What genre is your book?

Like the bulk of my work, it’s best classified as Weird Noir. Essentially, imagine Who Framed Roger Rabbit, but instead of cartoons, it features movie monsters.

Do you consider your book character-driven or plot-driven?

Most of my earlier stuff is strongly plot-driven, but this one is character-driven. Nick Moss, the hero of the two previous installments, has to decide what he is: a detective or a gangster while navigating a world of monsters.

What makes your book unique?

It’s the best parts of classic noir and b-movie monsters, but since the book takes place at the end of 1955 and the beginning of 1956, it also features several historical figures in supporting roles.

Do you plot ahead of time, or let the plot emerge as you write?

I outline. Noir plots tend to be too intricate to write by the seat of your pants. You’ll wind up with huge logic gaps and plot holes.

How do you develop the names for your characters?

With my human characters, I use census data from the time to look at common names. “Nick” sounded like a good private eye name, and “Moss” has that kind of nondescript feel I wanted. In the world of City of Devils, after someone gets turned into a monster, they choose a new name. These tend to be classical allusions, or they’re puns, because I like puns. So in this installment, you have a pair of wolfman cops named Lou Garou and Phil Moon, a bride of Frankenstein-style character named Jane Stitch, and a trio of goblin gangsters with the handles Flux, Murk, and Sawbones.

How do you decide on the setting?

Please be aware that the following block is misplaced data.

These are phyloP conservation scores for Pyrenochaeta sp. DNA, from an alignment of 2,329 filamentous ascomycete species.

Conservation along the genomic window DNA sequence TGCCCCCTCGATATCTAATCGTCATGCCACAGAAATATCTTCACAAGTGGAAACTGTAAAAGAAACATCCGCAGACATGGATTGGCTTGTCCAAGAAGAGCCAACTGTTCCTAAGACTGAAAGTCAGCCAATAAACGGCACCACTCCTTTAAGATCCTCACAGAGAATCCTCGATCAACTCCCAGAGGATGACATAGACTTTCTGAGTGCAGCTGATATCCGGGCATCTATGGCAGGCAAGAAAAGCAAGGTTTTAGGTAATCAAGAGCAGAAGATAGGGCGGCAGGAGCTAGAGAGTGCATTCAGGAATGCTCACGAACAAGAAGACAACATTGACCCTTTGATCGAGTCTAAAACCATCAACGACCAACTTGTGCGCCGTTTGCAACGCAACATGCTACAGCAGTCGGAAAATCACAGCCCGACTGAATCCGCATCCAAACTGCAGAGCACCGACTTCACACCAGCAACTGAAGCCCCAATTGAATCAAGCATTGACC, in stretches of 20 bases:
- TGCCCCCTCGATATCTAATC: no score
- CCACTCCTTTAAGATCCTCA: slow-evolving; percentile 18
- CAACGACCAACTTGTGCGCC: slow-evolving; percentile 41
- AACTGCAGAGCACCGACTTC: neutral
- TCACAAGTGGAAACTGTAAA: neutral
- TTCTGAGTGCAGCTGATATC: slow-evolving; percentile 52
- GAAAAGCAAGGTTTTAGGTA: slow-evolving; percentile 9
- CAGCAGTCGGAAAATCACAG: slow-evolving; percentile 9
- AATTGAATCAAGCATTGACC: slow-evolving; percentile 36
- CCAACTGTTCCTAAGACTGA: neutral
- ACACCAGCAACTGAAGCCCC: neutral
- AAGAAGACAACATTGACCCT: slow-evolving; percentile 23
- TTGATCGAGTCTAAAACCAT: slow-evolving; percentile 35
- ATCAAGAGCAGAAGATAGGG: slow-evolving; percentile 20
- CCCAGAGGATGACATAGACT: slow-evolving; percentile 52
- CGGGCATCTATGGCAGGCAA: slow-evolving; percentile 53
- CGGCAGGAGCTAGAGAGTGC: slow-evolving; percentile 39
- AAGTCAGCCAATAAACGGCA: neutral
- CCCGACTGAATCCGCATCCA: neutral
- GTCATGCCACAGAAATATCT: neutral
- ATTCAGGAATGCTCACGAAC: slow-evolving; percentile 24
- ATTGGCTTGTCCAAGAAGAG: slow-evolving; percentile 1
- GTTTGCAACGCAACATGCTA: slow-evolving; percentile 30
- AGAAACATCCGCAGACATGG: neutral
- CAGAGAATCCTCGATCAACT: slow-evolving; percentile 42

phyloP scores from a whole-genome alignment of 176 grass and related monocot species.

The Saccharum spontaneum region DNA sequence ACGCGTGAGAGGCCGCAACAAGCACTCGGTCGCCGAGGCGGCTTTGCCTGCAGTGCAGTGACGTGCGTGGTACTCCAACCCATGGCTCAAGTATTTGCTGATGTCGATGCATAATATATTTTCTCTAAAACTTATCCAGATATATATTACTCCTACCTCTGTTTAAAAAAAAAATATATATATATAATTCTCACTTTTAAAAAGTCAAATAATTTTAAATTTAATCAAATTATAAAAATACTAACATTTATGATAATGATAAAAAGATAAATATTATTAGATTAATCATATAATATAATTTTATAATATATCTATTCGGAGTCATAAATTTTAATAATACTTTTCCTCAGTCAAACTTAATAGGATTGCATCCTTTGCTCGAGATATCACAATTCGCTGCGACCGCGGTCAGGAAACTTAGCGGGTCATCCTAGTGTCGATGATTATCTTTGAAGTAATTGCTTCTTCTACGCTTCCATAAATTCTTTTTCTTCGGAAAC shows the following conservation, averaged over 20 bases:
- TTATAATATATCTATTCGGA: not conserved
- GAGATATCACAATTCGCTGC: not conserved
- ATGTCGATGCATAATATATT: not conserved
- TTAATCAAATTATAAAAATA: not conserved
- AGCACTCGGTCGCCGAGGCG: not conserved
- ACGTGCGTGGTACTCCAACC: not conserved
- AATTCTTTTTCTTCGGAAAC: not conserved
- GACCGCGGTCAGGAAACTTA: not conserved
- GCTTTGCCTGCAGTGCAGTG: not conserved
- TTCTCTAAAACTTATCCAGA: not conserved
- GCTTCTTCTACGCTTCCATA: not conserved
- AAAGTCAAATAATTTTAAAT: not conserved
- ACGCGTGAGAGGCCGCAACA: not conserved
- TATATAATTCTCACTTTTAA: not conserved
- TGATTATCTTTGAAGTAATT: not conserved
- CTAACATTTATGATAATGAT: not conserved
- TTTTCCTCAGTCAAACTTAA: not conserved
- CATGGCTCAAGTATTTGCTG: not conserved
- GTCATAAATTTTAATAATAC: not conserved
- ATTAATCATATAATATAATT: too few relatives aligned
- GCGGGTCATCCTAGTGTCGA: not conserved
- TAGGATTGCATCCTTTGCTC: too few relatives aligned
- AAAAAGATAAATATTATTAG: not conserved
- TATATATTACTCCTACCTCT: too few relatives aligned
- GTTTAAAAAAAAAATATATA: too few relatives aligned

I love noir and I love monster movies. It was a natural fit.

Do you have a writing mentor?

Nope!

What’s your writing schedule? Do you have a favorite place to write?

I write when my daughter naps. Since she’s only a year old, fortunately she naps a lot. She sleeps right next to me while I write. That’d be my favorite place.

Anything else you’d like to add?

I have a ton of free short stories on my site (www.captainsupermarket.com) set in the world of City of Devils starring a lot of the characters from the books. So if you have a favorite character, from Gelatin Keyes the blob to Sam Haine the pumpkinhead, you can find a story all about them. Alternately, if you don’t know whether you want to start the series, take the world for a test drive. See a Thanksgiving crime gone horribly wrong in “Light or Dark,” or what the crew of a ghost ship does on vacation in “All Wet.”

Where can readers find you?

Website: http://www.captainsupermarket.com/

Twitter:  @JustinSRobinson

Instagram: @weirdnoirmaster